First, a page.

Alice Q is one of Australia’s most in-demand female DJs. Actually, scrap that. She’s one of Australia’s most in-demand DJs – full stop. The last eight years of her career have seen her perform at high-end fashion shows for the likes of Louis Vuitton and Dita Von Teese, major festivals and events, and some of the best clubs in Sydney, New York City, and beyond.
But Alice Q is so much more than a DJ. She’s a brand. And she’s using it to her advantage.
“Not a lot of girls were deejaying back when I started, so a lot of fashion labels quickly got on board and wanted to book me. I really targeted that industry – but I’ve always thought about how to make my brand stand out, and how to expand it,” says Alice.
Alice started deejaying as a hobby almost a decade ago. At the time, she was working as a producer in an unsatisfying advertising role.
“I was working in advertising and I had quite stressful role. I was in a corporate environment and I was just feeling just so burnt out all the time and having to work such long hours, while not necessarily feeling rewarded for the work that I was putting in. I had that feeling for a long time,” says Alice.
“I decided to leave. I was deejaying on the side at this point, then I went away for a little bit, came back and then I started deejaying a lot more.”
What started as a side-hustle turned into a successful career, but being Alice Q doesn’t come without its challenges.
Alice refuses to be pigeonholed. She keeps breaking free of constraints and stepping into new genres, new places, and new industries.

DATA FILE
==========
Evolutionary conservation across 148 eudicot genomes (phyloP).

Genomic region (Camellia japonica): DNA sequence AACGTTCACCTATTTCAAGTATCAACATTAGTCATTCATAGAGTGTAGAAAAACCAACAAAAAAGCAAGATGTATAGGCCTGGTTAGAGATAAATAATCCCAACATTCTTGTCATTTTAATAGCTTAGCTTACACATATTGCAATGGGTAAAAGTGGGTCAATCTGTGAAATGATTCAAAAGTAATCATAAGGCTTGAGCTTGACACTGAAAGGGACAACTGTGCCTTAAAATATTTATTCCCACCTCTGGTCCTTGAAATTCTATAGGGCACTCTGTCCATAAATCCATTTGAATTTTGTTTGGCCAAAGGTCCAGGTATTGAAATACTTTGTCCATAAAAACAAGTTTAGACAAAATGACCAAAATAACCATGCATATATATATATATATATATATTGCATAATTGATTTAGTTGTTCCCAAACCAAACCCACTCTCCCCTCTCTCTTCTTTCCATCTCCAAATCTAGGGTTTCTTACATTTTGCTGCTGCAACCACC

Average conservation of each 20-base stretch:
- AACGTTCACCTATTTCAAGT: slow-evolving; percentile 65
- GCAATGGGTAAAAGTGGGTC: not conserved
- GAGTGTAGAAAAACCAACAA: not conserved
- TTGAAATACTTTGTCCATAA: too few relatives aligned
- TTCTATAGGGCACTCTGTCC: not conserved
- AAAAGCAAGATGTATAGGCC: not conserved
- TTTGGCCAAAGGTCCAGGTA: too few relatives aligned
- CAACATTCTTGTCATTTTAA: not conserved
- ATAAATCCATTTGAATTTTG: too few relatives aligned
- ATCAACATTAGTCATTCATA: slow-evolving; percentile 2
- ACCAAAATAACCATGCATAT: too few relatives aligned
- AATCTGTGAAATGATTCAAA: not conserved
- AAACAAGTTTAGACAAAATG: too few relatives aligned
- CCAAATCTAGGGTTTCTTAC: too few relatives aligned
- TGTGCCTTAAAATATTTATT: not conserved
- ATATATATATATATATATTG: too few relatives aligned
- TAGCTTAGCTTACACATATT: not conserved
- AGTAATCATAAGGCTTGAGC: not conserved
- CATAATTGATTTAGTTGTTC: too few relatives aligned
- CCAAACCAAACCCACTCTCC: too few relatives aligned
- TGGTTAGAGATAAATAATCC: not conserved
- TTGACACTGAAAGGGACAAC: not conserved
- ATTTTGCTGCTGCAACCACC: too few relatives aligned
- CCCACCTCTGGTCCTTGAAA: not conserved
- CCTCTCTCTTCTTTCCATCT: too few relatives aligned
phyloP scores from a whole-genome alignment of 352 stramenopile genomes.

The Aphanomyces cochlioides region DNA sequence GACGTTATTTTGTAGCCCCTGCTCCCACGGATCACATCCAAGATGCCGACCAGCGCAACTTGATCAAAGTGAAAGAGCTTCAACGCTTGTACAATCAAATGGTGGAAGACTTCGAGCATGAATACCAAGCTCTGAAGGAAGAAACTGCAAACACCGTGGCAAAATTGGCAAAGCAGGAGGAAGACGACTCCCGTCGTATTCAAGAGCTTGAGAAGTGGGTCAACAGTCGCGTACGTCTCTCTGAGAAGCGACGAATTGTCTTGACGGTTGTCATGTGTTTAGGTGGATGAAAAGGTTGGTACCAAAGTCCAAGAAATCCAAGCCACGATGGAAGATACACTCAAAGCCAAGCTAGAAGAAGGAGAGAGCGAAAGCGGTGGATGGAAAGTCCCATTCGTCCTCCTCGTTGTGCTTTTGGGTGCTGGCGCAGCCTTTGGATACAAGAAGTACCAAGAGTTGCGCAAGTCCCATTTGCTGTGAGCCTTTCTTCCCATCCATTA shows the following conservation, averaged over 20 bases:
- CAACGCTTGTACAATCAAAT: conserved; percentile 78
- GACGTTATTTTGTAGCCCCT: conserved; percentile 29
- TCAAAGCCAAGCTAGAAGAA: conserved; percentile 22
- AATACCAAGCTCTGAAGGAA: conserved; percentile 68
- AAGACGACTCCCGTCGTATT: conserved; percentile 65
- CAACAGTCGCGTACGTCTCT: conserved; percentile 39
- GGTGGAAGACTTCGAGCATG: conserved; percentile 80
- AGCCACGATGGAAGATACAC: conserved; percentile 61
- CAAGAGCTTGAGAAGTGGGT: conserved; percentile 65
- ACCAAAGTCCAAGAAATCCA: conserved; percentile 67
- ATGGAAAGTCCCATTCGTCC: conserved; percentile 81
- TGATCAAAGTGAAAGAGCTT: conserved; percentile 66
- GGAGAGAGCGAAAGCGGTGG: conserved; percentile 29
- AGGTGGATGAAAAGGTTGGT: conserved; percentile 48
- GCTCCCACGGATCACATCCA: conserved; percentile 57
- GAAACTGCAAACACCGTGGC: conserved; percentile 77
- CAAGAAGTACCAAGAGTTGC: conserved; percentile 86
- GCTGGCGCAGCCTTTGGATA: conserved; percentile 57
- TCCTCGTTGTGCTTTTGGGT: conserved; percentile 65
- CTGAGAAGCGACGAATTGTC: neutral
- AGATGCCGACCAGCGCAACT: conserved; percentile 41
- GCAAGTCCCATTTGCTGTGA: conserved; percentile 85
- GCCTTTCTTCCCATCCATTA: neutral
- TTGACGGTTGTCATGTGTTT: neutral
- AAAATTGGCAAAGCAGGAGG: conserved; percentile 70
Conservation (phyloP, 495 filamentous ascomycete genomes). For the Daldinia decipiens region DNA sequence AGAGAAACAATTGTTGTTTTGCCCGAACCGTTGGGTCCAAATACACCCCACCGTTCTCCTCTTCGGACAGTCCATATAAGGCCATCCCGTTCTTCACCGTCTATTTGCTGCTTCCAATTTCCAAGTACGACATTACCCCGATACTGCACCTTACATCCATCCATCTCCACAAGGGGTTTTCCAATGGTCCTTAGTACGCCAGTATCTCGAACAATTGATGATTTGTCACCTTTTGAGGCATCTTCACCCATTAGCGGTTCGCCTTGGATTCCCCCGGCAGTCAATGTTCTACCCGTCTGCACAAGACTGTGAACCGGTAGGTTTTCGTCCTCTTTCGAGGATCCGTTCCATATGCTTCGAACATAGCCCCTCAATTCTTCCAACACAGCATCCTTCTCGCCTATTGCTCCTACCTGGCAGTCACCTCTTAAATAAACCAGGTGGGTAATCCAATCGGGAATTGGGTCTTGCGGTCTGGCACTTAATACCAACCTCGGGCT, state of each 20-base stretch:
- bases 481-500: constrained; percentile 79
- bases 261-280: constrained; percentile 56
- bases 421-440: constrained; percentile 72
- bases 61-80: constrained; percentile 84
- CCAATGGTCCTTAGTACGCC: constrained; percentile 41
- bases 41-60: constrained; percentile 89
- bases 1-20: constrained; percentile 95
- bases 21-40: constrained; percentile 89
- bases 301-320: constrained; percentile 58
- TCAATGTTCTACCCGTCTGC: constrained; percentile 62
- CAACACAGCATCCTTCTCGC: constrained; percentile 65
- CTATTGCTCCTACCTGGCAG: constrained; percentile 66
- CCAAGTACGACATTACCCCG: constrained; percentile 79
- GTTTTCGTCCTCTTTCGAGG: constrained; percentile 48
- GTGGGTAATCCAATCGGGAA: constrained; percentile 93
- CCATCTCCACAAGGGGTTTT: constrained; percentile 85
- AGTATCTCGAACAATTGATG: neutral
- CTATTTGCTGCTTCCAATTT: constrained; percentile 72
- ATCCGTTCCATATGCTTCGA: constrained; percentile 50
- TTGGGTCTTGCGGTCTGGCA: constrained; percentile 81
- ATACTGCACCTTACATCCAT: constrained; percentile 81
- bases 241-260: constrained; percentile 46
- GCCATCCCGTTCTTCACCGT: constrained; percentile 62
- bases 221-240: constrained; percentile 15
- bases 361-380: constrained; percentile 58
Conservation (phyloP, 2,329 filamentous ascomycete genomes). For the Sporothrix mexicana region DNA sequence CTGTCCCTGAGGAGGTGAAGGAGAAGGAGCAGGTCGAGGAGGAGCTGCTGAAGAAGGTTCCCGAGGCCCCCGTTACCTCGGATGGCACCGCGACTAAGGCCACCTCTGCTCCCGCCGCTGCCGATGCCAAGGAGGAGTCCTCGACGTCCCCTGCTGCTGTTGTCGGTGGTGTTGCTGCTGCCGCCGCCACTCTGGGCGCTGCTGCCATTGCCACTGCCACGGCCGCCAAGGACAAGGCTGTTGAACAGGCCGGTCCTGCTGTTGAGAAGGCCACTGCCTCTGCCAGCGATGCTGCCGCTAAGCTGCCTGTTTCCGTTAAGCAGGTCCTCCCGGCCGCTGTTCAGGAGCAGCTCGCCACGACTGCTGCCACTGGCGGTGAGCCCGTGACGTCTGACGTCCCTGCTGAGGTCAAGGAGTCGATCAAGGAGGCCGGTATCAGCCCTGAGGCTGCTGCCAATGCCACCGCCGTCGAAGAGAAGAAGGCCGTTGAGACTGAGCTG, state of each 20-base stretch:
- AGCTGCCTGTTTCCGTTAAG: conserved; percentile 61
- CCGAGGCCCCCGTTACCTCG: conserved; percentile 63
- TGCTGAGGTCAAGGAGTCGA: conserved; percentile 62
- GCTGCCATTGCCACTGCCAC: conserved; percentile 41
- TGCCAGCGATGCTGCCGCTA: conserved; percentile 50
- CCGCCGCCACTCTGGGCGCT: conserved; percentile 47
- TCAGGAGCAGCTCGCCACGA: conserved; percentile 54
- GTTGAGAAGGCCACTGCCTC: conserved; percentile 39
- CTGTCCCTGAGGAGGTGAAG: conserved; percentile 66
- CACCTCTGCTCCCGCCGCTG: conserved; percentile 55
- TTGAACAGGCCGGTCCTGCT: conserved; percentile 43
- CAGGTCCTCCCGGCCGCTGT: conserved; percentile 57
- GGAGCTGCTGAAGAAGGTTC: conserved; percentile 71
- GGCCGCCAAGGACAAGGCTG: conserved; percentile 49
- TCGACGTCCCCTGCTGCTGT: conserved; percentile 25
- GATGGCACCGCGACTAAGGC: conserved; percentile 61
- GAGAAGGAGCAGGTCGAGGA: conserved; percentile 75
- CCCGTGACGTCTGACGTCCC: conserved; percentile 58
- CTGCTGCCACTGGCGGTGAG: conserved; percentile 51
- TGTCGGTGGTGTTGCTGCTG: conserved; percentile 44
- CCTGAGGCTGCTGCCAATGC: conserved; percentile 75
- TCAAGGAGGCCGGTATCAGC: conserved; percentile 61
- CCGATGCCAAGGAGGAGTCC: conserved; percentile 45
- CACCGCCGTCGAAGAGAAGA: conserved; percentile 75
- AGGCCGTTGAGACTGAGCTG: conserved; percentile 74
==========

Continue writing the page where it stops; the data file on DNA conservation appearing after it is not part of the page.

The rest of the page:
“In this profession, you can get sort of pigeonholed into one thing. If you want to do fashion stuff, then the festival guys probably won’t book you play a techno party. But I actually really like playing techno as well,” she says.
“I really wanted to do everything, and still do – so I had to market myself in a way that allows for that. I try as hard as I can to sort of break out of any box. I don’t want to be put in a box.”
Alice was part of CGU’s Big Small Business Christmas Party this year, which was an event for small businesses, run by small businesses. Its intent was to bring together owners of start-ups, small enterprises and sole traders who wouldn’t otherwise have a big work party to attend – and to give them the chance to network with other like-minded, ambitious people.
“I think ambition is so important. When I decided to do my own thing, I thought about what was really important to me. Combining my two passions, fashion and music, are what matters to me. The fact I get to do both those things on a day-today basis is so rewarding, and that’s what drives me,” says Alice.
And don’t expect Alice to slow down anytime soon.
“In the next five years, I'll probably go more towards doing like a lifestyle brand and styling and designing. I’d love to expand my brand and use what I’ve learned so far,” says Alice.
For other ambitious creatives thinking about carving their own path in the industry, Alice says it’s best to ignore the naysayers.
“Make sure you do your research and don’t listen to other people’s negative opinions, because usually, if you really want something, it’s not as unattainable as they say it is.”